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Apple's anti-steering provision deemed unlawful by a California court

Monday 1 May 2023 11:04 CET | News

A court in California has deemed Apple’s anti-steering provision unlawful as it prevented developers from using alternative in-app payment methods.

 

Specifically, the United States Court of Appeals for the Ninth Circuit issued the ruling in the case of Apple vs Epic Games, which is the creator of the Fortnite battle royale video game. The court upheld the decision of a lower court from 2021 and concluded that Apple’s anti-steering provision harmed Epic. According to the court, the policy in question increased the costs of Epic’s subsidiaries’ apps that are still on Apple’s App Store and prevented other app users from becoming Epic Games consumers. 

Apple’s anti-steering provision policy dictates that iOS developers cannot communicate out-of-app payment methods through certain mechanisms such as in-app links. Apple argued that its anti-steering provisions shouldn’t apply to Epic Games because it terminated Epic Games’ iOS developer account in August 2020. 

However, the court disagreed and ruled that Epic Games would have earned additional revenue since then if it weren’t for Apple’s policy. The court applied the competitor-suit ‘tethering test’ and the consumer-suit ‘balancing test’ and found the anti-steering provision to be unfair. Furthermore, the court also took into account Apple’s 30% commission and concluded that consumers would have chosen to interact with Epic Games directly had they learned about its much lower commission rate of 12%.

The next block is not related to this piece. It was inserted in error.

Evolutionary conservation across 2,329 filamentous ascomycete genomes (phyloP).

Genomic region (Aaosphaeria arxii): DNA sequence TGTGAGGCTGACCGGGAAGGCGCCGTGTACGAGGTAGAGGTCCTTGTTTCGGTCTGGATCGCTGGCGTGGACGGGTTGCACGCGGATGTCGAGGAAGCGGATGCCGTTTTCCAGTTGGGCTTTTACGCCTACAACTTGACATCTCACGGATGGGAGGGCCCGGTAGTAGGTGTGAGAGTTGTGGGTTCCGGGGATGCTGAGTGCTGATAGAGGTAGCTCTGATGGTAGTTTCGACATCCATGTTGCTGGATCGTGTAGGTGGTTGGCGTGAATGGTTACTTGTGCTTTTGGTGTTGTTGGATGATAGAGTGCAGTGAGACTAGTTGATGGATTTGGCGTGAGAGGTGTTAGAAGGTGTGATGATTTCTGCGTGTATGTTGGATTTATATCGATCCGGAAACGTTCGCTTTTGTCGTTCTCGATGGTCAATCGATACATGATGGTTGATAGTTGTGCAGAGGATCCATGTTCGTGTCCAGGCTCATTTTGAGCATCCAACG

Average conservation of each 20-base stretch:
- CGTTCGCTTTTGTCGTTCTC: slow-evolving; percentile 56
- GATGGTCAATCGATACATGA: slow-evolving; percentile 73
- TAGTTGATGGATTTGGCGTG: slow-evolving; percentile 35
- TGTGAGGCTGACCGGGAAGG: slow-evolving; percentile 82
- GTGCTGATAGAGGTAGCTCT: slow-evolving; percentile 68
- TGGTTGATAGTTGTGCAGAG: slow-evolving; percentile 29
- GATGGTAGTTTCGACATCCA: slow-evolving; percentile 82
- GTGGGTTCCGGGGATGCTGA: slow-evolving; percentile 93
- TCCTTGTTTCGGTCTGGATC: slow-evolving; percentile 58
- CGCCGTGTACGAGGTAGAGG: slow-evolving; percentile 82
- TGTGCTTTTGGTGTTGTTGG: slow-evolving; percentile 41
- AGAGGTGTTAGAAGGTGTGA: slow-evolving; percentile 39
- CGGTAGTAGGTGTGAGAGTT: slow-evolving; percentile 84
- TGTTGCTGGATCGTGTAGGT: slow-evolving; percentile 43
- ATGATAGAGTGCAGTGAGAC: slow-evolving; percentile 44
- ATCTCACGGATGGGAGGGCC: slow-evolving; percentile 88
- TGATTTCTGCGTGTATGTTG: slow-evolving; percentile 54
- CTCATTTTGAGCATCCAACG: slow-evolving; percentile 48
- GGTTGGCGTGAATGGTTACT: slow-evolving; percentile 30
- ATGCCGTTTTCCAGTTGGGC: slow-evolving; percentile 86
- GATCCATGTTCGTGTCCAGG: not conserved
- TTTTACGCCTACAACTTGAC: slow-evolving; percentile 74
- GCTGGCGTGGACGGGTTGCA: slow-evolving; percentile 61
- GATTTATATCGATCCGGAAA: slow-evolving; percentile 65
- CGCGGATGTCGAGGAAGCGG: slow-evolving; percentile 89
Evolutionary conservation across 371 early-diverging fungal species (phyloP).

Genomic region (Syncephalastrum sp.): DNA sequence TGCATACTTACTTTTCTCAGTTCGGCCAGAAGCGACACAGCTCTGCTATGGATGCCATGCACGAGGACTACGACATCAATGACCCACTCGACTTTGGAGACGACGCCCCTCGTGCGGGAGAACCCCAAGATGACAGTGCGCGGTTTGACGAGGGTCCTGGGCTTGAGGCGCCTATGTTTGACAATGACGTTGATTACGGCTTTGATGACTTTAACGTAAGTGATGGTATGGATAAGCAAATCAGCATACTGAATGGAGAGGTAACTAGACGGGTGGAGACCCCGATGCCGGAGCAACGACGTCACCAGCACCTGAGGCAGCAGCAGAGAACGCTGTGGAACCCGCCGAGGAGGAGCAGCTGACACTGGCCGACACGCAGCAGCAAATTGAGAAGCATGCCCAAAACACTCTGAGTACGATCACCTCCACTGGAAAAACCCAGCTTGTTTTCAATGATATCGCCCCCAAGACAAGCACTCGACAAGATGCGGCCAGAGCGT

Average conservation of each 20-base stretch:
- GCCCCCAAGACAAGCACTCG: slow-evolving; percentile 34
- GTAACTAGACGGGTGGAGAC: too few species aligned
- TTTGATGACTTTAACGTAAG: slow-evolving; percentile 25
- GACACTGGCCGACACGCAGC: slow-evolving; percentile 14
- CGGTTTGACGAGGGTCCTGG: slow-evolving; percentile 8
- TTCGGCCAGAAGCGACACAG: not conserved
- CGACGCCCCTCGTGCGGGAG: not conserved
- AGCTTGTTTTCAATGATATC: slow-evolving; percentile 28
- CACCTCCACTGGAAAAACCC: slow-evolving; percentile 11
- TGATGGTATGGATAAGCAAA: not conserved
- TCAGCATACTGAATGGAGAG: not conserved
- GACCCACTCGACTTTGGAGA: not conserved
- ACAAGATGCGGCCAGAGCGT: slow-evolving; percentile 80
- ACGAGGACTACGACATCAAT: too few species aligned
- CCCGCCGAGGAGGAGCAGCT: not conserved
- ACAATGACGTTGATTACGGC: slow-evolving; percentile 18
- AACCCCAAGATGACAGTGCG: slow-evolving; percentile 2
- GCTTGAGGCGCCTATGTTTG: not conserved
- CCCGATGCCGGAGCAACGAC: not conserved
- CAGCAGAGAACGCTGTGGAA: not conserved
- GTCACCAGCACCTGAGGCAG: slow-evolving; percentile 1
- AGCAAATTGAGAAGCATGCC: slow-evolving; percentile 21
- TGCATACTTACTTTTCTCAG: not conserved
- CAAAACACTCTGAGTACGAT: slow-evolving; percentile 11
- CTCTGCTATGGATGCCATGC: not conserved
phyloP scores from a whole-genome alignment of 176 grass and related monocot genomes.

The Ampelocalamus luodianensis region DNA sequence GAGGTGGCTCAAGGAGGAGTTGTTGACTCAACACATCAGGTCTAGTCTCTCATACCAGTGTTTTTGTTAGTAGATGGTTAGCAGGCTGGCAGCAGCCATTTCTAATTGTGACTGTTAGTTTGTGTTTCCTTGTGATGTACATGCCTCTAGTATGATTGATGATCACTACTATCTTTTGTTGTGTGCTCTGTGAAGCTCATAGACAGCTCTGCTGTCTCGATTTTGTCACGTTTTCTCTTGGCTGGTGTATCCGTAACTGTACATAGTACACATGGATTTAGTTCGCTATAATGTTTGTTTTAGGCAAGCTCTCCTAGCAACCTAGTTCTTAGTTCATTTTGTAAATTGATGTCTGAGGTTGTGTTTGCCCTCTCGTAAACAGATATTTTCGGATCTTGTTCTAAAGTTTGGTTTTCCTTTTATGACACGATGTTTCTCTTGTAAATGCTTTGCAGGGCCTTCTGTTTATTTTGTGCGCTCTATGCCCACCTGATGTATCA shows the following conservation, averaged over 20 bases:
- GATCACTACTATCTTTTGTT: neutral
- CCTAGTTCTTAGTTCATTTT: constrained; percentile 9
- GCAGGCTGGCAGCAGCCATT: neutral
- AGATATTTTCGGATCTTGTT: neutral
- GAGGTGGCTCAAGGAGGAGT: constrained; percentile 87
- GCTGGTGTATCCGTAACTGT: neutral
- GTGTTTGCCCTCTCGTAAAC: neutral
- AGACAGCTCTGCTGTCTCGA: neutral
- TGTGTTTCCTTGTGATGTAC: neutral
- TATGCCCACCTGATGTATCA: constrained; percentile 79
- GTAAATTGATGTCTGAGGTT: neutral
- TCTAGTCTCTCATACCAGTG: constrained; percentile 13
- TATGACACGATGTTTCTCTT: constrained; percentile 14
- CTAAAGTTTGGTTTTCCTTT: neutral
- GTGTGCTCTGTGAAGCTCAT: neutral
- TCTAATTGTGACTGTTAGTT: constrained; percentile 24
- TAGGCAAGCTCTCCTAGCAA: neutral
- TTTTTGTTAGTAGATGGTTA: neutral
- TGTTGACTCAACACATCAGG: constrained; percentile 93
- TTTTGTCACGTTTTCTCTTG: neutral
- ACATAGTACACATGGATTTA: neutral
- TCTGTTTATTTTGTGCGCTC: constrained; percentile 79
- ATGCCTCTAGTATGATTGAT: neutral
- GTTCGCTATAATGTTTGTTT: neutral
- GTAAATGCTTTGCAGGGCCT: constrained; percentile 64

Founder and chief executive of Epic Games, Tim Sweeney, took to Twitter to express his views about the court’s ruling. He emphasised that the court's rejection of Apple's anti-steering provisions has the potential to free iOS developers to send consumers to the web to do business with them directly there.

 

A court in California has deemed Apple’s anti-steering provision unlawful as it prevented developers from using alternative in-app payment methods.

 

How does this affect the crypto and NFT space?

If Apple doesn’t appeal the ruling, it might set a case law precedent that helps the creators of crypto and nonfungible token apps because they won’t be subject to Apple’s 30% commission. In essence, the court’s decision could clear the path for cryptocurrency and nonfungible token (NFT) projects to add more functionality to their iOS apps. 

Another way for consumers to avoid Apple’s 30% tax was made possible by the European Union, which recently introduced a series of anti-monopolistic rules that require Apple to permit third-party app stores on its devices. One crypto project that made its way into the App Store in April 2023 is the decentralised exchange Uniswap.


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Keywords: regulation, NFT, Apple, payment methods, cryptocurrency
Categories: DeFi & Crypto & Web3
Companies: Apple
Countries: United States
This article is part of category

DeFi & Crypto & Web3

Apple

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